SUNDAY, Sep. 21, 2008 - Brendan Emmett Quigley (Card game played to 61 / Biological dividing wall / Opposite of guerra)
Sunday, September 21, 2008
Relative difficulty: Medium
THEME: "It's a Mystery" - eight theme answers all begin with the names of fictional detectives (clued in non-detective fashion): 109A: Ones in charge of a case ... or a literal hint to the eight other longest answers in this puzzle (lead detectives)
I am teaching Crime Fiction right now, so you'd think I'd have liked this puzzle. . . and I did. Psych! The only problems I had were with some detectives I barely knew, e.g. the way out-of-popular-consciousness Gideon FELL (a John Dickson Carr detective). FISH is the real odd-man-out here, as he was a detective on "Barney Miller" (played by Abe Vigoda) and was a featured player in his own right only in the very short-lived "Barney Miller" spin-off, aptly titled "FISH." "FISH" ran for 35 episodes from '77 to '78 and featured, among others, Todd Bridges (of "Diff'rent Strokes" fame)! Ellery QUEEN is a character / pen name with a history so long and complex I can do little but refer you to outside sources. I just finished teaching "The Maltese Falcon," so SPADE was on my mind, and we'll be reading Mickey Spillane in a few more weeks - I think Spillane (recently deceased) was a totally misunderstood and under-rated crime fiction writer, and his detective, Mike HAMMER, is a seething poet of populist rage. He has no restraint. He's a great American Monster. But I digress. There's a girl here too. Did I mention that? Nancy DREW is hiding out in the NW corner, as if she can't quite bring herself to associate with all the old(er) men. It's OK. MAGNUM will protect her.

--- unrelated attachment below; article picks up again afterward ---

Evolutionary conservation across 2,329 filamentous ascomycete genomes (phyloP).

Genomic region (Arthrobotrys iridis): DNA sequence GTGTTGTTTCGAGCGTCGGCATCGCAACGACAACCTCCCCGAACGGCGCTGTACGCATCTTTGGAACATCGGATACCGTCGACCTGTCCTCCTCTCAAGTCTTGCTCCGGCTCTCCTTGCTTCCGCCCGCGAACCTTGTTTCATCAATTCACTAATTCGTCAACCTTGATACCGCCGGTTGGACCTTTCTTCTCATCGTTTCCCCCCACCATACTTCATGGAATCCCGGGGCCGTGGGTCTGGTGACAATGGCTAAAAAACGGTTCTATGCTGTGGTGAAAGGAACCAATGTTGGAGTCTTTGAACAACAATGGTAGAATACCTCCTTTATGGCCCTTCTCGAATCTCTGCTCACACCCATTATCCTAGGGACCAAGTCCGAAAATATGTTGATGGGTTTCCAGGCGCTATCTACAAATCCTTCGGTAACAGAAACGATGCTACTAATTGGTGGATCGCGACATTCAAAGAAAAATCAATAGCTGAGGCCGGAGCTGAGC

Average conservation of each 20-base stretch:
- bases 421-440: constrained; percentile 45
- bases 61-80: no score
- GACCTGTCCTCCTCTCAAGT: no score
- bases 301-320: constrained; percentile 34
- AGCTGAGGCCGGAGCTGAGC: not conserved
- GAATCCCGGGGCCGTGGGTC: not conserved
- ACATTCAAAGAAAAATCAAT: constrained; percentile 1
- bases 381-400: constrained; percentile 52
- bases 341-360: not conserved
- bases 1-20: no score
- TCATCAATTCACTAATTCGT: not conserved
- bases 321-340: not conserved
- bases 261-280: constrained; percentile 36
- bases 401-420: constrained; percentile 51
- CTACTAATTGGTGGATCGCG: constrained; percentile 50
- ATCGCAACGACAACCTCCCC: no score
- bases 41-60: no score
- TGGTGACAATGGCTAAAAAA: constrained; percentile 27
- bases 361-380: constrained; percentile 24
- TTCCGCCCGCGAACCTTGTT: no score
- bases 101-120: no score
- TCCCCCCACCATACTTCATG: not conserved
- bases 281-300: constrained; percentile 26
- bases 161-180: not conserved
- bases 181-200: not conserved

- 23A: School in Madison, N. J. (DREW University)
- 33A: Don't believe it (FISH story)
- 46A: "The Divine Comedy," for Dante (MAGNUM opus)
- 66A: Track-and-field event (HAMMER throw)
- 84A: Dropped off (FELL asleep)
- 98A: Pantry array (MASON jars)
- 17D: Beloved figure in England (QUEEN Mother)
- 65D: Card game played to 61 (SPADE Casino) - the one answer in the bunch that seems to come from outer space. Is this a game I would know if I only frequented casinos more often?
I love when the puzzle decides to give me a little trivia with my answers, so I was especially grateful today when I got the following set of three:
- 26A: Poet whose last words were "Of course [God] will forgive me; that's his business" (Heine) - unlike detective Philip Marlowe, whose business is Trouble.
- 72A: Record producer who published the diary "A Year With Swollen Appendices" (Eno)
- 4D: City with the world's first telephone directory (1878) (New Haven) - Was there an Old Haven? Just ... Haven? I'm guessing yes. This is one weird claim to fame.
- 106A: Only U.S. vice president born in Maryland (Agnew) - have I told you about my AGNEW watch? Oh, that's right, I have. I really gotta take that thing to a watch ... fixer ... guy.
Never heard of:
- WOOD LOT (7A: Lumber supplier) - clearly lumber is not my thing. I remember being stumped by the concept of BOARD FOOT, also in a Sunday puzzle, almost in this exact location, a few months ago.
- LEIGH (11D: "The Da Vinci Code" scholar Sir _____ Teabing) - I still prefer LEIGH Brackett. Hey, shouldn't it be "The Leonardo Code"? I mean, really.
- LACTASE (102A: Enzyme in some yeasts) - I nearly missed this because I got sloppy and wrote in LACTOSE. Thankfully I noticed the bizarre MEDIO staring at me (79D: Broadcasters, e.g. - MEDIA).